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WKTV is an NBC/CBS/CW+-affiliated television station licensed to Utica, New York, United States and serving Central Upstate New York's Mohawk Valley. It broadcasts a 720p high definition digital signal (downconverted from the networks' native 1080i resolutions) on UHF channel 29 (or virtual channel 2 via PSIP) from a transmitter in the Eatonville section of Fairfield. Owned by Heartland Media, it has studios on Smith Hill Road in Deerfield (with a Utica postal address).

On cable, the station's NBC-affiliated primary channel can be seen on Charter Spectrum channel 4 and in full 1080i high definition on channel 1203.

HistoryEdit

The station launched on December 1, 1949 as Utica's first television station, operating on VHF channel 13. It was the 93rd television station in the United States to sign-on. This made Utica one of the smallest cities in the nation with a television station. It was owned by Copper City Broadcasting Corporation, controlled by Myron Kallet, along with WKAL (1450 AM). As the only station in its area, it was affiliated with all four major networks at the time: NBC, DuMont, ABC, and CBS, with NBC being its primary affiliation. It lost DuMont in 1956 following the network's closure, and lost CBS soon afterward following a dispute with the network; after that, WHEN-TV/WTVH in Syracuse served as the default CBS affiliate for the Utica area until 2015.

In 1951, a young local radio announcer named Dick Clark joined the staff at WKTV. He was a talented and good-looking announcer that quickly gathered a loyal following. Clark's father was the manager of Utica radio station WRUN (1150 AM, later to become WUTI and shut down in 2013; and 104.3 FM, now WFRG-FM), and his son wanted to avoid the name recognition factor. To avoid confusion, the younger Clark became known on-air as "Dick Clay". Eventually, Clark would anchor the weeknight newscasts on WKTV (replacing Robert Earle, who would later host the GE College Bowl). In 1952, Clark departed WKTV for WFIL AM-FM-TV in Philadelphia.

In 1958, Kallet sold WKTV and WKAL to a group led by Paul Harron and Gordon Gray, who had previously owned WIBG AM-FM in Philadelphia and WPFH in Wilmington, Delaware. Soon afterward, on January 1, 1959, WKTV moved to VHF channel 2 in a dial realignment, which allowed WTRI (channel 35) in Albany to move to channel 13 (where it became WAST, now WNYT), and (along with the earlier move of a channel 13 allocation in Hamilton, Ontario to channel 11, becoming CHCH-TV) led to a channel 13 allocation being assigned to Rochester (which signed on in 1962 as WOKR and is now WHAM-TV). With the switch, WKTV upgraded its signal and began to cover a fairly wide area stretching from as far south as the Catskill Mountains, as far east as The Berkshires in Western Massachusetts and into Southern Ontario, Canada. The Harron/Gray group, Mid New York Broadcasting, sold WKAL in 1961, but retained WKTV, and in subsequent years acquired several additional stations, including KAUZ-TV in Wichita Falls, Texas and WMTW-FM-TV on Mount Washington, New Hampshire. Harron also operated a chain of cable systems in the Northeastern United States, including a system in Utica, Central New York Cable TV (Later, Harron Cable TV) built in 1963. The company eventually became known as Harron Communications Corporation.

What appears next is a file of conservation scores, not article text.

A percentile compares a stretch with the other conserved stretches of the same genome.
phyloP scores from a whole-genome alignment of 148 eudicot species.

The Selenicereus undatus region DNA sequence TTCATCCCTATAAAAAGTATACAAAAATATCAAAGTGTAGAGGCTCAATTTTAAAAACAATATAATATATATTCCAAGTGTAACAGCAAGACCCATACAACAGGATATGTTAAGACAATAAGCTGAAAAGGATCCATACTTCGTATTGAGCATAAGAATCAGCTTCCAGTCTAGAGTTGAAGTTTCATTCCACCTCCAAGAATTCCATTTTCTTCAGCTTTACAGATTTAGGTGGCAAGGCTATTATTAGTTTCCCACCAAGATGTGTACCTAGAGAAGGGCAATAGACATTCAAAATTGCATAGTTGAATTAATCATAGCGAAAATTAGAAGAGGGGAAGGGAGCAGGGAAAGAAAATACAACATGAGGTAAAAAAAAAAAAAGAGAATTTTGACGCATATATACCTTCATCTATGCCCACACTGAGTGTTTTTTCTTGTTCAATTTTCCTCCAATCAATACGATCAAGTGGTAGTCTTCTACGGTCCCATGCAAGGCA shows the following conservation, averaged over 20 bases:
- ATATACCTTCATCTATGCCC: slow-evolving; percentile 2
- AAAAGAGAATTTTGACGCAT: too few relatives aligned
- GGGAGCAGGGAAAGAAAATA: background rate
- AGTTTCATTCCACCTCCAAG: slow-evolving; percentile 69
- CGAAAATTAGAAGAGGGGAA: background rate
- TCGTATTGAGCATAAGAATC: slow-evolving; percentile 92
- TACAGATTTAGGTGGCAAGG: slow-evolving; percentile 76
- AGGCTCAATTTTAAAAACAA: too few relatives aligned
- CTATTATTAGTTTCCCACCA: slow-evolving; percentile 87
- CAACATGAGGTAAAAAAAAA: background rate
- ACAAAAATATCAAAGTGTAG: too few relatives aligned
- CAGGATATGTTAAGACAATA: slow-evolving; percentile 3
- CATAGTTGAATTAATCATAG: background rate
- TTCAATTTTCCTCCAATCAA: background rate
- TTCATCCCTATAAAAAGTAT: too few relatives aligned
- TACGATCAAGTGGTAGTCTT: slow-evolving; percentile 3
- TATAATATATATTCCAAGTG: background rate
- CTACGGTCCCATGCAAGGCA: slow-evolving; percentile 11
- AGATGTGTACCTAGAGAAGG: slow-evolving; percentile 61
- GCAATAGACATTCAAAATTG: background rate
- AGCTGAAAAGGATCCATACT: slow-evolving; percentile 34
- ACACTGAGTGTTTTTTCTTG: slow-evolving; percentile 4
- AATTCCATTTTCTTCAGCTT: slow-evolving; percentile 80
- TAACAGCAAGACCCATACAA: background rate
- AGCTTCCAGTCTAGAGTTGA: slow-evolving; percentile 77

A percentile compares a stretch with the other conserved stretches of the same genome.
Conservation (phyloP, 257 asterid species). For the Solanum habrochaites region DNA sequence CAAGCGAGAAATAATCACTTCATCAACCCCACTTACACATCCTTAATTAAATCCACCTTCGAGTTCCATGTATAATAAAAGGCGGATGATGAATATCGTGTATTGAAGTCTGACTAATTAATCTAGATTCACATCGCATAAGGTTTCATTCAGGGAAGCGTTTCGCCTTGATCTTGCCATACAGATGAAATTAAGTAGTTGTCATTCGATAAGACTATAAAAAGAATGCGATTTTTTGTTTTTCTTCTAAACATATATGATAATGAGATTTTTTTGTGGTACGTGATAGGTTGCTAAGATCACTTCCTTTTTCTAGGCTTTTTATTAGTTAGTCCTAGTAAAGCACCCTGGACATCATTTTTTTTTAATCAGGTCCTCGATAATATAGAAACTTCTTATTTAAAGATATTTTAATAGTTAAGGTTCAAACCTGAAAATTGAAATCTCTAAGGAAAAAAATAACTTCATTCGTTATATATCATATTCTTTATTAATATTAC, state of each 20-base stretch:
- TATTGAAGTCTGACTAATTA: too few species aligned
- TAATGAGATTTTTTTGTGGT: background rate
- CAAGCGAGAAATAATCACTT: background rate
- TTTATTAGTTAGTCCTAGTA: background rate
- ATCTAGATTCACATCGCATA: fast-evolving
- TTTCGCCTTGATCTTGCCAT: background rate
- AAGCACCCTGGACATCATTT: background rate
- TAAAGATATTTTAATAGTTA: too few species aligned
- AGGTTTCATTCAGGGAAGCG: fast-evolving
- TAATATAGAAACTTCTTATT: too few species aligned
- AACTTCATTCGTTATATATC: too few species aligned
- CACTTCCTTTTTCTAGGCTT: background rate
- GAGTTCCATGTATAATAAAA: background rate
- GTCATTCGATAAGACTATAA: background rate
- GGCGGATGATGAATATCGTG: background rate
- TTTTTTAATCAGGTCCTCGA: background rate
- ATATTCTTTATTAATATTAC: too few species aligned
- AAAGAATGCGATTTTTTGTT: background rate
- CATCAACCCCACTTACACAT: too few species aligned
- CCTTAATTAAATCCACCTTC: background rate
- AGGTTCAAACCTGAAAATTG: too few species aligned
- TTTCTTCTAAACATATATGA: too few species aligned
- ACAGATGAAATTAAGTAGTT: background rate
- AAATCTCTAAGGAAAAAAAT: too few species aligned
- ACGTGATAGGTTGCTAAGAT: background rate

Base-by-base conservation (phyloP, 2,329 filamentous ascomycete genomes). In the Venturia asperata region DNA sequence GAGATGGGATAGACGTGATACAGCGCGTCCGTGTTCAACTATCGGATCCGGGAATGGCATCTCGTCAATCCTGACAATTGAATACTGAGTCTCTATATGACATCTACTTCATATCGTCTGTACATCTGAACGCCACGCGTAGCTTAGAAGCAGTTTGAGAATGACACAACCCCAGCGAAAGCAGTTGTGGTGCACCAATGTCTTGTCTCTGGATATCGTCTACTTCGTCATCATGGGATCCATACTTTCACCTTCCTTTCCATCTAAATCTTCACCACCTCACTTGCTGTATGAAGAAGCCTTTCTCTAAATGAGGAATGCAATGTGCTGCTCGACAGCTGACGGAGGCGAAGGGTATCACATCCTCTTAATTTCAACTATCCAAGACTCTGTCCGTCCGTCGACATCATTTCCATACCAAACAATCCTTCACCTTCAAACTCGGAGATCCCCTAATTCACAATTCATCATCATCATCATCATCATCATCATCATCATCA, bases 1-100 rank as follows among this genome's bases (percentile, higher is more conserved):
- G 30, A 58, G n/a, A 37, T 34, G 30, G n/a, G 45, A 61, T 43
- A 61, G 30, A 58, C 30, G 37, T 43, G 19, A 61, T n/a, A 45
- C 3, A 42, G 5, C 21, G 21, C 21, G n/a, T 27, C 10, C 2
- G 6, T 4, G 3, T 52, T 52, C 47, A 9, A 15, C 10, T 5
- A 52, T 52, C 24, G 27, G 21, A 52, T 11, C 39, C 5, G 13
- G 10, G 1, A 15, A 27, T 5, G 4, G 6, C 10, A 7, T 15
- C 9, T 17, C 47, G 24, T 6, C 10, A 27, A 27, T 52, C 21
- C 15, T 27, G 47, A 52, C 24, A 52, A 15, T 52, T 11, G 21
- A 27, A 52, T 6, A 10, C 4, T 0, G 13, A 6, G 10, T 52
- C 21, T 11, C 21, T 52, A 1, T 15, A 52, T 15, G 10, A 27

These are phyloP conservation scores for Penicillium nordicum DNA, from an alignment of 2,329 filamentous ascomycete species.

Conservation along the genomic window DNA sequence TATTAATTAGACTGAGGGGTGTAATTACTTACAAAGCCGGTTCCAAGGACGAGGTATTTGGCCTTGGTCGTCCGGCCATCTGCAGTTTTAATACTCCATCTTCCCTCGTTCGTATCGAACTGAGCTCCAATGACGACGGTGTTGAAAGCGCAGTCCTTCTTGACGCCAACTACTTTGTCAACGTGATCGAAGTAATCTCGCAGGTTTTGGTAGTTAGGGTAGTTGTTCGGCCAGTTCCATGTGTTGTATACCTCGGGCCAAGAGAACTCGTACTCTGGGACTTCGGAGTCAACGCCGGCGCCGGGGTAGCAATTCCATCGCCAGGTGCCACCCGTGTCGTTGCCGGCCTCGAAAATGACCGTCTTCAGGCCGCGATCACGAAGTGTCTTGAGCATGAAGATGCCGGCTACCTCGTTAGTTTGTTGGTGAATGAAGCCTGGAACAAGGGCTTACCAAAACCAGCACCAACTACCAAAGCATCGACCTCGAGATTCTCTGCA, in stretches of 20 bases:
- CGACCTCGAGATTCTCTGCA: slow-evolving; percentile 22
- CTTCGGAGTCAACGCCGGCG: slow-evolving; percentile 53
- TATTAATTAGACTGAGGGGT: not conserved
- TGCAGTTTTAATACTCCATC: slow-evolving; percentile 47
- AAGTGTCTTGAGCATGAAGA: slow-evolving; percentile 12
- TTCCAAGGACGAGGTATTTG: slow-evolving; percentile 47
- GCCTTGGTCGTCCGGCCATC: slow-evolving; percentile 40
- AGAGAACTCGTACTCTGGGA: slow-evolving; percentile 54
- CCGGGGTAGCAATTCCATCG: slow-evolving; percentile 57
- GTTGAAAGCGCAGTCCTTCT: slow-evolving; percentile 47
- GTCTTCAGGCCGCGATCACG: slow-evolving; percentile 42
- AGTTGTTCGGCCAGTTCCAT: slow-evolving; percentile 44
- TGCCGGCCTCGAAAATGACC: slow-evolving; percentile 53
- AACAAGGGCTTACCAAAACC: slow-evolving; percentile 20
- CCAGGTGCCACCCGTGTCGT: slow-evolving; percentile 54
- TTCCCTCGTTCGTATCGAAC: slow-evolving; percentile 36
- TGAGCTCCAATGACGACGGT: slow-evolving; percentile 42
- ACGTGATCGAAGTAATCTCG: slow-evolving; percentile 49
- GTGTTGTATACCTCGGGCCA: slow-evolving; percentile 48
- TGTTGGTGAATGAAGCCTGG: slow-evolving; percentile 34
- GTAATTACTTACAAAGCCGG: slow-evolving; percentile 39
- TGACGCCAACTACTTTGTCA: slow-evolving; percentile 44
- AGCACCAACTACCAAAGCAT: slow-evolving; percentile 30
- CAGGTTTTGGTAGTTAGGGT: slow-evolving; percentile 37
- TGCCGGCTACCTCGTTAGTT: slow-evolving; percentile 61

WKTV enjoyed a monopoly in the Utica television market until February 28, 1970 when WUTR signed on as an ABC affiliate. WKTV then became affiliated solely with NBC, and is now one of the network's longest-serving affiliates. In the mid-1980s, the Federal Communications Commission (FCC) ruled on cross-ownership of broadcast, cable and print media in the same market. The FCC grandfathered Harron. A few years later Harron acquired the nearby Canajoharie, New York cable system, then owned by a local appliance dealer. The Canajoharie plant extended well within a 20-mile (32 km) contour of WKTV's Middleville, New York transmitter site. The FCC revoked Harron's grandfather status and required divestiture of either its cable or television assets in the region. In 1992, Harron sold controlling interest in WKTV to Smith Broadcasting (the cable system was later sold to Adelphia and is now part of Charter Communications). In 2004, Boston Ventures, acquired the Smith Broadcasting stations, and formed Smith Media, LLC, after founder Bob Smith died in 2003.

WKTV has been broadcasting its digital signal on UHF channel 29 since May 2006 and in high definition starting with the 2008 Summer Olympics. The station signed-off its analog signal on February 18, 2009, and began broadcasting exclusively in digital. This left some viewers without a reachable signal and others looking for an outdoor UHF antenna. To continue serving those areas, WKTV began simulcasting its weekday newscasts at noon and 5 p.m. on WUTQ (1550 AM, now WUSP) and WADR (1480 AM, now WRCK). In May 2011, the radio stations began simulcasting the second hour of WKTV's weekday morning show. On March 16, 2012, WUTQ-FM (100.7 FM), then simulcasting WUTQ/WRCK, began simulcasting the newscasts. WUTQ/WRCK broke from the simulcast later that year when WUTQ-FM owner Ken Roser sold the stations to Good Guys Broadcasting Corporation. WUTQ-FM continues to simulcast WKTV's 5 p.m. newscast and its weekday morning show; however, it now simulcasts the first hour due to an expansion of its popular morning talk show Talk Of The Town.